Distributed fault detection for dynamic systems

Date of Award


Degree Type


Degree Name

Doctor of Philosophy (PhD)


Electrical Engineering and Computer Science


Pramod K. Varshney


Fault detection, Distributed detection, Change detection, Particle filtering

Subject Categories

Electrical and Computer Engineering


In this dissertation, the problem of distributed fault detection and data fusion for dynamic systems is investigated especially in the context of integrated vehicle health management. The common dynamic process is monitored by multiple redundant sensors. Normal and faulty behaviors can be modeled as two hypotheses. Due to communication constraints, it is assumed that sensors can only send binary data to the fusion center. There is a complicated correlation structure among sensor observations, and distributed detection with dependent observations is not tractable. Under the independence assumption and employing two correlation models, efficient and effective distributed fault detection algorithms are proposed, including local detector design and decision fusion rule design. These are based on state estimation via parallel distributed particle filtering. The independence assumption simplifies the design significantly and works well for a wide range of possible correlations among sensors. However, if the correlation is greater than a certain threshold, the design under the independence assumption fails in that using multiple sensors may perform worse than using just a single sensor. Examples show that better performance can be achieved by taking into account the correlation among sensor observations by employing the two correlation models than the one under the independence assumption.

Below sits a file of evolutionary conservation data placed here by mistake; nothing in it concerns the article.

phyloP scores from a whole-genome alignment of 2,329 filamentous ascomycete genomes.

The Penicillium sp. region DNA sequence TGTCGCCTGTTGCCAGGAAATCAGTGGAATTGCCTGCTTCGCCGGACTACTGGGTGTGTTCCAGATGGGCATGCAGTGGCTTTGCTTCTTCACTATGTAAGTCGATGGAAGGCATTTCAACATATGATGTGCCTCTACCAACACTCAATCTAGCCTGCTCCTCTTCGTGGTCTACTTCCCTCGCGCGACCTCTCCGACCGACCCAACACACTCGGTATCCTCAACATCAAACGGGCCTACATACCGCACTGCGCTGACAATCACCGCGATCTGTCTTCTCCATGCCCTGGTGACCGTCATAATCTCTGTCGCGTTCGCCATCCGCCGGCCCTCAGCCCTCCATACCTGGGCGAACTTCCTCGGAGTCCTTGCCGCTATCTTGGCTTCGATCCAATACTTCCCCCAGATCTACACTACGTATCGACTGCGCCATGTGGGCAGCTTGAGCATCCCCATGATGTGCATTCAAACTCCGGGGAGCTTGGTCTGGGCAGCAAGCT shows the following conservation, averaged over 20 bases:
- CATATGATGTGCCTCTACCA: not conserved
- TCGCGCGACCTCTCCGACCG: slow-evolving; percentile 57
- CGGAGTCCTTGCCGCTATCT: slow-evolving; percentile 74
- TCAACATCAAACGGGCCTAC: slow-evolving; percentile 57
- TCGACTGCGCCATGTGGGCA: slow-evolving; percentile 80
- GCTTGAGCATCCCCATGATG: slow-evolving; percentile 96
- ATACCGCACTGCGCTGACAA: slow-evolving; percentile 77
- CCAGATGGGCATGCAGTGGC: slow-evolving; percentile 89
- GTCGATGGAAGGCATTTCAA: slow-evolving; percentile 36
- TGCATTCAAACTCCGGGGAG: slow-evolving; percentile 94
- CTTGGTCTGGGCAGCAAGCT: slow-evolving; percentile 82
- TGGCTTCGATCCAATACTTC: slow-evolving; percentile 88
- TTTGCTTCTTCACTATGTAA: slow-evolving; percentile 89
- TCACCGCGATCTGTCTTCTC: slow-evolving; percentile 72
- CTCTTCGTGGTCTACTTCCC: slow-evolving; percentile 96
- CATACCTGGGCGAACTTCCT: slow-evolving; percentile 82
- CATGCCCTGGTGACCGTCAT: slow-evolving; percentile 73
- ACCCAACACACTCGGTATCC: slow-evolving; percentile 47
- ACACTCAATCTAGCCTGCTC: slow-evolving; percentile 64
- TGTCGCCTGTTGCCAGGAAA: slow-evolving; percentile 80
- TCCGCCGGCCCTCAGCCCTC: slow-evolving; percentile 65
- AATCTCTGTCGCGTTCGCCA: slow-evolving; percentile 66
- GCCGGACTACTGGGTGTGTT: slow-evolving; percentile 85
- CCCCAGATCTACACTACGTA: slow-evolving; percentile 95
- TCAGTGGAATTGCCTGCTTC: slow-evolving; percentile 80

In addition to the hypothesis testing formulation, we consider distributed change detection for dynamic systems by joint system mode and state tracking. A distributed particle filtering approach in conjunction with the use of histograms to approximate local posterior distributions is proposed which reduces communication requirement and computation complexity. By increasing the number of sensors, the uncertainty associated with the system mode reduces, which leads to better detection performance. Simulation results show the efficiency of the proposed algorithm. The performance is not very sensitive to the number of bins used for approximation.


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